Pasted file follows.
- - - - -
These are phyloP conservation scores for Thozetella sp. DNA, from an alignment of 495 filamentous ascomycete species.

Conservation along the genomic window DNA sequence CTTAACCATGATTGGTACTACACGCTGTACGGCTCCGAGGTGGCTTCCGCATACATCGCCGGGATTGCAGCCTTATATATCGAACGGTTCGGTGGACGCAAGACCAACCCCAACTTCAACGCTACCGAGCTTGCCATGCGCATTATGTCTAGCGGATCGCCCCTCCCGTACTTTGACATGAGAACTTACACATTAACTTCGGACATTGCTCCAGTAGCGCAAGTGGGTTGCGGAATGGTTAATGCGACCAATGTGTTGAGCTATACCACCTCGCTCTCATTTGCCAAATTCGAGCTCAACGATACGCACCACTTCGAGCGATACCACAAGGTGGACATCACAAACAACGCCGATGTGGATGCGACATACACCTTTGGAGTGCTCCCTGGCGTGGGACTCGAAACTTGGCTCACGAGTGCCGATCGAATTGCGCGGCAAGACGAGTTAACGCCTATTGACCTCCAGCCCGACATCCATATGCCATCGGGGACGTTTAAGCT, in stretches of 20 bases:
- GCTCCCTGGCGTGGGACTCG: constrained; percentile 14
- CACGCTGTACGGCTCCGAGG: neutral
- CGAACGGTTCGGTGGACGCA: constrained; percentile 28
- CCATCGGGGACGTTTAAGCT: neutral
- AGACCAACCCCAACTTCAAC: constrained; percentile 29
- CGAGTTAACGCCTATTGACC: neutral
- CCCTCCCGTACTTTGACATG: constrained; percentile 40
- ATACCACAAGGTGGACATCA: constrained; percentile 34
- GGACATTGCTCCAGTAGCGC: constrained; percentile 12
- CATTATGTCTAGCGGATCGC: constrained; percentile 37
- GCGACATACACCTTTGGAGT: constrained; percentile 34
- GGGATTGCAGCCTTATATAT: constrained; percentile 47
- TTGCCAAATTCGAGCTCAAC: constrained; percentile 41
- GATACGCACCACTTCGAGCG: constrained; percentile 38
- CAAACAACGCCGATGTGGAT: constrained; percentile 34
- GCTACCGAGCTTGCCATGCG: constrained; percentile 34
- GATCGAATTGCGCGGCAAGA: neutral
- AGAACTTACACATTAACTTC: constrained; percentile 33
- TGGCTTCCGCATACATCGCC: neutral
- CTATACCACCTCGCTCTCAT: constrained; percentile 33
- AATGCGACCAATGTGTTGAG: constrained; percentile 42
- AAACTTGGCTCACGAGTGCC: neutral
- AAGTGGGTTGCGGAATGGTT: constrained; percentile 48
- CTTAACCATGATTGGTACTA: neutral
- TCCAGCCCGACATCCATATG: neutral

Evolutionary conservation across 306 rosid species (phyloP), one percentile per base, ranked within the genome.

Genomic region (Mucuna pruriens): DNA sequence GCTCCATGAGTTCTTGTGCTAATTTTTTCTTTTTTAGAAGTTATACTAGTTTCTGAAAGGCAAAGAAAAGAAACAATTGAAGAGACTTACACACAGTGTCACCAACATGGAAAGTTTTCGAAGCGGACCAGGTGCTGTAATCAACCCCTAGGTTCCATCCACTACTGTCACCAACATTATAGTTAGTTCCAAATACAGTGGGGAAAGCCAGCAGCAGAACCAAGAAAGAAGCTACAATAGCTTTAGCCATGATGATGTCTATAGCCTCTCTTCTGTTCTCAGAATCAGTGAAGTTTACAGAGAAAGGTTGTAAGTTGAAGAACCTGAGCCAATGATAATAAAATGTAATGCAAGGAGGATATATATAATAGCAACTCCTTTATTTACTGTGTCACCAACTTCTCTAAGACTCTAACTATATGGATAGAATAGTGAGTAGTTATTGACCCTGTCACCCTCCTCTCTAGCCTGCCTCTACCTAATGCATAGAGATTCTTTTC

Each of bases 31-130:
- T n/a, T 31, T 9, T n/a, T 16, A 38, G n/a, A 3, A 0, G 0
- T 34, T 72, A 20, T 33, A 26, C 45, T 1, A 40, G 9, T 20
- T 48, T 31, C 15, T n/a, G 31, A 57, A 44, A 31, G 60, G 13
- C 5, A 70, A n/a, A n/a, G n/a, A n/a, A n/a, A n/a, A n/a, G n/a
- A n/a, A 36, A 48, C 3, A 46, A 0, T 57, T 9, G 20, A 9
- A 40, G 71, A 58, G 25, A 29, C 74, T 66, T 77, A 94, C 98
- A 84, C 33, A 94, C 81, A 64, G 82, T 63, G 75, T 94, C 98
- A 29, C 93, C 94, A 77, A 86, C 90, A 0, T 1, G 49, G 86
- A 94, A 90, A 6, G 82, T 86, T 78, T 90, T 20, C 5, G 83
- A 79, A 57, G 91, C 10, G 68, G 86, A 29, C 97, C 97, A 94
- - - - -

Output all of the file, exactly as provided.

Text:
These are phyloP conservation scores for Thozetella sp. DNA, from an alignment of 495 filamentous ascomycete species.

Conservation along the genomic window DNA sequence CTTAACCATGATTGGTACTACACGCTGTACGGCTCCGAGGTGGCTTCCGCATACATCGCCGGGATTGCAGCCTTATATATCGAACGGTTCGGTGGACGCAAGACCAACCCCAACTTCAACGCTACCGAGCTTGCCATGCGCATTATGTCTAGCGGATCGCCCCTCCCGTACTTTGACATGAGAACTTACACATTAACTTCGGACATTGCTCCAGTAGCGCAAGTGGGTTGCGGAATGGTTAATGCGACCAATGTGTTGAGCTATACCACCTCGCTCTCATTTGCCAAATTCGAGCTCAACGATACGCACCACTTCGAGCGATACCACAAGGTGGACATCACAAACAACGCCGATGTGGATGCGACATACACCTTTGGAGTGCTCCCTGGCGTGGGACTCGAAACTTGGCTCACGAGTGCCGATCGAATTGCGCGGCAAGACGAGTTAACGCCTATTGACCTCCAGCCCGACATCCATATGCCATCGGGGACGTTTAAGCT, in stretches of 20 bases:
- GCTCCCTGGCGTGGGACTCG: constrained; percentile 14
- CACGCTGTACGGCTCCGAGG: neutral
- CGAACGGTTCGGTGGACGCA: constrained; percentile 28
- CCATCGGGGACGTTTAAGCT: neutral
- AGACCAACCCCAACTTCAAC: constrained; percentile 29
- CGAGTTAACGCCTATTGACC: neutral
- CCCTCCCGTACTTTGACATG: constrained; percentile 40
- ATACCACAAGGTGGACATCA: constrained; percentile 34
- GGACATTGCTCCAGTAGCGC: constrained; percentile 12
- CATTATGTCTAGCGGATCGC: constrained; percentile 37
- GCGACATACACCTTTGGAGT: constrained; percentile 34
- GGGATTGCAGCCTTATATAT: constrained; percentile 47
- TTGCCAAATTCGAGCTCAAC: constrained; percentile 41
- GATACGCACCACTTCGAGCG: constrained; percentile 38
- CAAACAACGCCGATGTGGAT: constrained; percentile 34
- GCTACCGAGCTTGCCATGCG: constrained; percentile 34
- GATCGAATTGCGCGGCAAGA: neutral
- AGAACTTACACATTAACTTC: constrained; percentile 33
- TGGCTTCCGCATACATCGCC: neutral
- CTATACCACCTCGCTCTCAT: constrained; percentile 33
- AATGCGACCAATGTGTTGAG: constrained; percentile 42
- AAACTTGGCTCACGAGTGCC: neutral
- AAGTGGGTTGCGGAATGGTT: constrained; percentile 48
- CTTAACCATGATTGGTACTA: neutral
- TCCAGCCCGACATCCATATG: neutral

Evolutionary conservation across 306 rosid species (phyloP), one percentile per base, ranked within the genome.

Genomic region (Mucuna pruriens): DNA sequence GCTCCATGAGTTCTTGTGCTAATTTTTTCTTTTTTAGAAGTTATACTAGTTTCTGAAAGGCAAAGAAAAGAAACAATTGAAGAGACTTACACACAGTGTCACCAACATGGAAAGTTTTCGAAGCGGACCAGGTGCTGTAATCAACCCCTAGGTTCCATCCACTACTGTCACCAACATTATAGTTAGTTCCAAATACAGTGGGGAAAGCCAGCAGCAGAACCAAGAAAGAAGCTACAATAGCTTTAGCCATGATGATGTCTATAGCCTCTCTTCTGTTCTCAGAATCAGTGAAGTTTACAGAGAAAGGTTGTAAGTTGAAGAACCTGAGCCAATGATAATAAAATGTAATGCAAGGAGGATATATATAATAGCAACTCCTTTATTTACTGTGTCACCAACTTCTCTAAGACTCTAACTATATGGATAGAATAGTGAGTAGTTATTGACCCTGTCACCCTCCTCTCTAGCCTGCCTCTACCTAATGCATAGAGATTCTTTTC

Each of bases 31-130:
- T n/a, T 31, T 9, T n/a, T 16, A 38, G n/a, A 3, A 0, G 0
- T 34, T 72, A 20, T 33, A 26, C 45, T 1, A 40, G 9, T 20
- T 48, T 31, C 15, T n/a, G 31, A 57, A 44, A 31, G 60, G 13
- C 5, A 70, A n/a, A n/a, G n/a, A n/a, A n/a, A n/a, A n/a, G n/a
- A n/a, A 36, A 48, C 3, A 46, A 0, T 57, T 9, G 20, A 9
- A 40, G 71, A 58, G 25, A 29, C 74, T 66, T 77, A 94, C 98
- A 84, C 33, A 94, C 81, A 64, G 82, T 63, G 75, T 94, C 98
- A 29, C 93, C 94, A 77, A 86, C 90, A 0, T 1, G 49, G 86
- A 94, A 90, A 6, G 82, T 86, T 78, T 90, T 20, C 5, G 83
- A 79, A 57, G 91, C 10, G 68, G 86, A 29, C 97, C 97, A 94